Thursday, December 9, 2010


We have become accustomed to North Korea watchers reaching conclusions based on cryptic official statements, who is sitting next to whom at the latest government meeting, grainy satellite photos etc.

Here's a new source (at least for me): Middle school bathroom graffiti
The lyrics of a children’s song satirizing Kim Il Sung, Kim Jong Il and Kim Jong Eun have been found in a classroom and the restroom at Osandeok Senior Middle School.”

The children’s song is a well-known one in South Korea called “Three Bears.”

The re-written lyrics of the song, NKIS claims, are as follows: “Three bears in a house, pocketing everything; grandpa bear, papa bear and baby bear. Grandpa Bear is fat, Papa Bear is fat, too, and Baby Bear is a doofus.”

Even though when singing the song the Kim family members are not named, a short glance reveals the song’s satirical nature, leading the authorities to reportedly treat it as a reactionary element and investigate its origin.

Make of this what you will.

UPDATE: here is another example of P'yôngyangology but done much more carefully and with a cautious warning in the conclusion:
I suggest we use this example both as an etude in the anecdote-based Pyongyangology, and as a warning of how easy it can be to derive far-reaching conclusions from questionable evidence. Do we need culture-specific expertise? Obviously, we do. Otherwise, we risk basing policy decisions on a hoax.

Kim Jong Un in Europe? Perhaps not.

Friday, December 3, 2010


He's quite good at that.

I doubt this collection of photos is comprehensive. But it does include one of my favorites which I noted earlier here.

UPDATE: the website needs to add this one: found (at least for now) here.


ROK leaders have adopted an increasingly bellicose stance toward North Korean attacks and provocations:
South Korea would carry out immediate airstrikes on North Korea in the event of further aggression from its neighbour, the man appointed Seoul's new defence minister said Friday.

The military would 'soundly strike back to ensure that the enemy could no longer provoke us', Kim Kwan Jin said at his confirmation hearing in parliament, adding that such strikes would 'definitely' include airstrikes.
I agree with many who have become frustrated if not fed up with the DPRK and its confidence that it can provoke with impunity. This is particularly the case when lives are lost.

And yet I can't help but think that it would be better to not just strike back "soundly" but also strike back smartly (if that's a word). Are we so narrow-minded that the only conceivable retaliation to a military strike is a military strike? Rather than giving the military-first regime what it wants/needs, why not hit it where it really hurts?

The two areas that the DPRK has appeared to react most angrily and stridently about (and in ways that appear to be out of proportion to the apparent harm done) are when the outside world imposes banking sanctions which makes it difficult for the regime to get cash (think Banco Delta Asia; a huge fuss was made by P'yôngyang over what was really not that much money) or when outsiders engage in propaganda warfare. So why not promise (and then deliver) on a full-scale propaganda barrage (loudspeakers, balloons, radio broadcasts, DVDs) that will follow any DPRK hostile act? Bradley Martin thinks this is a great idea.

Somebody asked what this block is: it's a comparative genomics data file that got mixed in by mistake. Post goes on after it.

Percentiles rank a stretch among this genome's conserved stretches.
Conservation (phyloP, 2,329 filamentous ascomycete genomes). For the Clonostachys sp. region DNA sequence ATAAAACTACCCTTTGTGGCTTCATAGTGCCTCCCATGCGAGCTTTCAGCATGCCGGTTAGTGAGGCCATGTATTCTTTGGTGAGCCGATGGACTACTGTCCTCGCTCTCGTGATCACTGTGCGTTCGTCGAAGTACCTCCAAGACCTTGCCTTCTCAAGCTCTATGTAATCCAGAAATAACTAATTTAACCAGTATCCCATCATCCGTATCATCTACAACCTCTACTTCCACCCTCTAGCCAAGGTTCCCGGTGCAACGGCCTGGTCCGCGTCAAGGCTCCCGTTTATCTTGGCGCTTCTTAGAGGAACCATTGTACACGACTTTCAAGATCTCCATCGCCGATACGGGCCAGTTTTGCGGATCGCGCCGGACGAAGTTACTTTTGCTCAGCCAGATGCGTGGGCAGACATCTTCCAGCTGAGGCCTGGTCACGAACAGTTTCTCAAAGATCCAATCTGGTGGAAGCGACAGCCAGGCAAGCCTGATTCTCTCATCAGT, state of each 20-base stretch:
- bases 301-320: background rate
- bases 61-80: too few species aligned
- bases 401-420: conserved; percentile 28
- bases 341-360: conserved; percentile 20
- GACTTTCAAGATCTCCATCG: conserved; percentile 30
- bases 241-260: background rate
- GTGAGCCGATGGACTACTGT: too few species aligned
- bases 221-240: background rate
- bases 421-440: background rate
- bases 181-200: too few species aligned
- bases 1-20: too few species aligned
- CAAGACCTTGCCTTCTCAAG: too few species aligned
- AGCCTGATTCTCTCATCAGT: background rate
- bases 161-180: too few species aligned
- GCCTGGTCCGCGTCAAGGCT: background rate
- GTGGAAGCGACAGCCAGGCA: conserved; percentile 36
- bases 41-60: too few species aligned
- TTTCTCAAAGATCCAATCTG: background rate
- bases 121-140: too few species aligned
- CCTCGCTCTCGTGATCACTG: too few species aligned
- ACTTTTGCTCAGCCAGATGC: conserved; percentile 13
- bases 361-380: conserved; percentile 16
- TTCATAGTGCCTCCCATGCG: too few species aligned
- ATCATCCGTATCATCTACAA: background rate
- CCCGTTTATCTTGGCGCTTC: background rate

A stepped-up campaign of providing accurate news about their own country and the rest of the world to a people who are no longer hermetically sealed off from such news could over time threaten the regime’s domestic control.

Think of some recent North Korean policy decisions and how easy it would be to dissect them in unbiased fashion and show the leaders up for the self-seeking incompetents that they are.
Members of the North Korean public would hardly be able to get enough news and analysis regarding, for example, the ongoing effort by the authorities to cut off the legs of the spontaneously developed market economy, which is many people’s only means of avoiding starvation following the failure of the state-run economy.
Such propaganda attacks would have the added benefit of potentially dividing North Korean society rather than uniting it as bombing would almost surely do.

Why not give this a try? What am I missing here?

UPDATE: Great minds think alike part II: Tom Conyer calls for "new thinking" on North Korea. Among this new thinking is this:
"Thinking asymmetrically, the South needs to attack the North in the two areas where it is most vulnerable - international finance and the truth about its rulers. South Korea, Japan and the U.S. should further shut down North Korea’s overseas assets and financial channels. Even food aid needs to be placed entirely on China’s doorstep. The South should release at sea propaganda balloon barrages aimed at Pyongyang."

Wednesday, December 1, 2010


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